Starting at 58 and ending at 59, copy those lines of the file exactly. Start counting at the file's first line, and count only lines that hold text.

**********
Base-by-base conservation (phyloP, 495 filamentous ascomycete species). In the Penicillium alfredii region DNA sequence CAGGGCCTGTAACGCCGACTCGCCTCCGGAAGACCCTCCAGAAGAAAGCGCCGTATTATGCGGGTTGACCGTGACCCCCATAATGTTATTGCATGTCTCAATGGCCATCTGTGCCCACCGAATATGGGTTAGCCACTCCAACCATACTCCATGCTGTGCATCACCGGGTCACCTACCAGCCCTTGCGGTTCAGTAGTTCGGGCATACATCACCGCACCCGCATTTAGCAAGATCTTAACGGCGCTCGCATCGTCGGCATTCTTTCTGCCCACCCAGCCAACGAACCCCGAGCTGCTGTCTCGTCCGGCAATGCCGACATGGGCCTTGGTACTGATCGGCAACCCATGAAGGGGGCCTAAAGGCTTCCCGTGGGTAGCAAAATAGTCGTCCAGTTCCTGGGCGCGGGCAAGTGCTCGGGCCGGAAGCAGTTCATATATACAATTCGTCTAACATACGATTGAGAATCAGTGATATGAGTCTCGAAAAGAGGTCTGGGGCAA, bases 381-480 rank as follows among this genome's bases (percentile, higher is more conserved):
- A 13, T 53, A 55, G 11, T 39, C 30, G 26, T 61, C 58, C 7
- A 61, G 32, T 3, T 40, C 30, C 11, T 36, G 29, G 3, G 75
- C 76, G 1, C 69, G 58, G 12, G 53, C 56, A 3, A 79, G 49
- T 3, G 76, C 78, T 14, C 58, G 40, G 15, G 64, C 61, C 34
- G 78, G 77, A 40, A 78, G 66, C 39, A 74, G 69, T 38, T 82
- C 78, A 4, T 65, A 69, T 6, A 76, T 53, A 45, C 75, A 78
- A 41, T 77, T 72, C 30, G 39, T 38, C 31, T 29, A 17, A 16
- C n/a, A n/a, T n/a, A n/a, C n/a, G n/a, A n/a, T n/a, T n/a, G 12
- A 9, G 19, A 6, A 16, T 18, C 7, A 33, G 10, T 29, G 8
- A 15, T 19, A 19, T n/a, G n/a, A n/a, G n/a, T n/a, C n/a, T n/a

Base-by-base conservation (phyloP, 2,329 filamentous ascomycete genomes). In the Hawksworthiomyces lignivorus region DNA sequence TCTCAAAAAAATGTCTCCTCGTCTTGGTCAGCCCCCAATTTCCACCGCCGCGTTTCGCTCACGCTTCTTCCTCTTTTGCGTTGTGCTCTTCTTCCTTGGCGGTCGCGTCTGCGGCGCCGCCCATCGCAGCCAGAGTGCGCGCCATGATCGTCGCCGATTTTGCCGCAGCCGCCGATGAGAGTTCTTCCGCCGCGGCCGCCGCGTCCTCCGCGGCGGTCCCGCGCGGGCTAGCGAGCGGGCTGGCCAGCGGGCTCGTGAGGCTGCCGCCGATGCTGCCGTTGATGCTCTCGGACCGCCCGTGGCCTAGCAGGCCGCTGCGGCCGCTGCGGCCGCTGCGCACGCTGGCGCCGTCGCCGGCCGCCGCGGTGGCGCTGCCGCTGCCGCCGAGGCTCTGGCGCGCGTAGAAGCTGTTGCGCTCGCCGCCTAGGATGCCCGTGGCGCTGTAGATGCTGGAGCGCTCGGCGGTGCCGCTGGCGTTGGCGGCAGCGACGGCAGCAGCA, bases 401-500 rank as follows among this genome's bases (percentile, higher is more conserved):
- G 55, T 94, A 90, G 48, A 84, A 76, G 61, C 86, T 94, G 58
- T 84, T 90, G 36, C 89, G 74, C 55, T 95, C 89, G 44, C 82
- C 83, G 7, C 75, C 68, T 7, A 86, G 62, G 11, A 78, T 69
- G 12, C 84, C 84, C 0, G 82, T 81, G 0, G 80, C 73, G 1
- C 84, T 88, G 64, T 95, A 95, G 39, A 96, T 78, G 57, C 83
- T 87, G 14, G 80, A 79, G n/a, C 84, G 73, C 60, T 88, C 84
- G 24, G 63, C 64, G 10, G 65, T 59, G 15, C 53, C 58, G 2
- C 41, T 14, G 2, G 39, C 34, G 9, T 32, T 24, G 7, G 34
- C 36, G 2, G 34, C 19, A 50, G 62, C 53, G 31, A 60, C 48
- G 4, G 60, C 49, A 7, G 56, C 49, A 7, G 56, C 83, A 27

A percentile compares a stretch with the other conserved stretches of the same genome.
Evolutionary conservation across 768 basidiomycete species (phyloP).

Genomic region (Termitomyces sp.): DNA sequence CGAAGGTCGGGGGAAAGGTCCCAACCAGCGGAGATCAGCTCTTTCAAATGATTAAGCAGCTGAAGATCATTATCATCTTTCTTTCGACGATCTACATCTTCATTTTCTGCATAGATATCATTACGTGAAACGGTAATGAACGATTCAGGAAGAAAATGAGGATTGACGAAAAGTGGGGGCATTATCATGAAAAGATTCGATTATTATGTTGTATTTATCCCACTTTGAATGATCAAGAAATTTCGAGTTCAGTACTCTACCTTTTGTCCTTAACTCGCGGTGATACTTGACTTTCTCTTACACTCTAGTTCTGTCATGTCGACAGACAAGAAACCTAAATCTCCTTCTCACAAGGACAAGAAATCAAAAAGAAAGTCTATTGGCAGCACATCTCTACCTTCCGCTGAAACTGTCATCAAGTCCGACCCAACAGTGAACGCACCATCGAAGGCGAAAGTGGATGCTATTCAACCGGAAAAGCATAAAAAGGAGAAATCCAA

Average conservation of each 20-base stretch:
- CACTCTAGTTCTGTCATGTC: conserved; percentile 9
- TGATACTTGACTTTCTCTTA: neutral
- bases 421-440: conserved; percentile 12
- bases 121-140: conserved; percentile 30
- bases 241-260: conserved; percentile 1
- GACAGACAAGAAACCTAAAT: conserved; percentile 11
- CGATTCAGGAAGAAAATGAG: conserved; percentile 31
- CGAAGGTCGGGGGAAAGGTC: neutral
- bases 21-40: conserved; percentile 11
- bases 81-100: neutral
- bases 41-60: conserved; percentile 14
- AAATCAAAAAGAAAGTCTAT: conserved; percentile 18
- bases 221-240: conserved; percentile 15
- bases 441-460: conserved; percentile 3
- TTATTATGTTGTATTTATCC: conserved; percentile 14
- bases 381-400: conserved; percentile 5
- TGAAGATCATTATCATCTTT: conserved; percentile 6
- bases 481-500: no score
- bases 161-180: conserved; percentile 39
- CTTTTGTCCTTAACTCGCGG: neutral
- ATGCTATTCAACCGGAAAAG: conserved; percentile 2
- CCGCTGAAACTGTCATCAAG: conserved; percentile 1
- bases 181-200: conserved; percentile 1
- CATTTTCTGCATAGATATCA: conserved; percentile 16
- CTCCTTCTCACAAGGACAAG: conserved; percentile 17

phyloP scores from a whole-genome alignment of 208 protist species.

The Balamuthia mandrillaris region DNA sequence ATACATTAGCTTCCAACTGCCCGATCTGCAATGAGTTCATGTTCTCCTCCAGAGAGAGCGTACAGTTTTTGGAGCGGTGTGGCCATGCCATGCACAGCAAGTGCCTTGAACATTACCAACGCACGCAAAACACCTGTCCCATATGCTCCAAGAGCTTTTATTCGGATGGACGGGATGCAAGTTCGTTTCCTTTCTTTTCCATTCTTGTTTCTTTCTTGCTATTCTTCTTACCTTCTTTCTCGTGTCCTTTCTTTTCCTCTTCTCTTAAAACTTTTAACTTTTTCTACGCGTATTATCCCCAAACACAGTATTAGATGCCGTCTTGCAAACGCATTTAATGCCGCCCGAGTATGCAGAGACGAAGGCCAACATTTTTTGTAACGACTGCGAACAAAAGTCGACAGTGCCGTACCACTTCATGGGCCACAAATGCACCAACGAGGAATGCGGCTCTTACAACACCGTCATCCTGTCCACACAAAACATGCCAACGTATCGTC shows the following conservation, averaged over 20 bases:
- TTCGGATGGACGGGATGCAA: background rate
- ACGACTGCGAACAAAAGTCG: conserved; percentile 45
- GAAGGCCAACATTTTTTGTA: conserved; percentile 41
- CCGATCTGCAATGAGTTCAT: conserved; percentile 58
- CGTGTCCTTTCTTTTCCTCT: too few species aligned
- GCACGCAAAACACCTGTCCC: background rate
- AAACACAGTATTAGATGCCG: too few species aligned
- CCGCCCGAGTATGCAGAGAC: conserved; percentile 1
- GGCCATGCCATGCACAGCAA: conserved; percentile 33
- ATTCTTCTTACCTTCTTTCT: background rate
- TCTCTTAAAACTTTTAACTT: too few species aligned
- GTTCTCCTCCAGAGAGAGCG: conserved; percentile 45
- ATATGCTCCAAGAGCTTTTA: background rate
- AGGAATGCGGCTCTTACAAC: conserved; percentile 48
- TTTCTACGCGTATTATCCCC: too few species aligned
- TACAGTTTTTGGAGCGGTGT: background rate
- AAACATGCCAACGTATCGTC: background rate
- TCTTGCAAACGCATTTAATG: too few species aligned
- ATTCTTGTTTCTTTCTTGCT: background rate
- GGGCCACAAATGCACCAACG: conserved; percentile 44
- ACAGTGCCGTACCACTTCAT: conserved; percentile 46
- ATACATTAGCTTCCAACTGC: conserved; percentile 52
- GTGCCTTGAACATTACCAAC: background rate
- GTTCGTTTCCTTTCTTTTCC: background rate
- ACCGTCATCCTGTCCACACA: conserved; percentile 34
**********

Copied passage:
- CGTGTCCTTTCTTTTCCTCT: too few species aligned
- GCACGCAAAACACCTGTCCC: background rate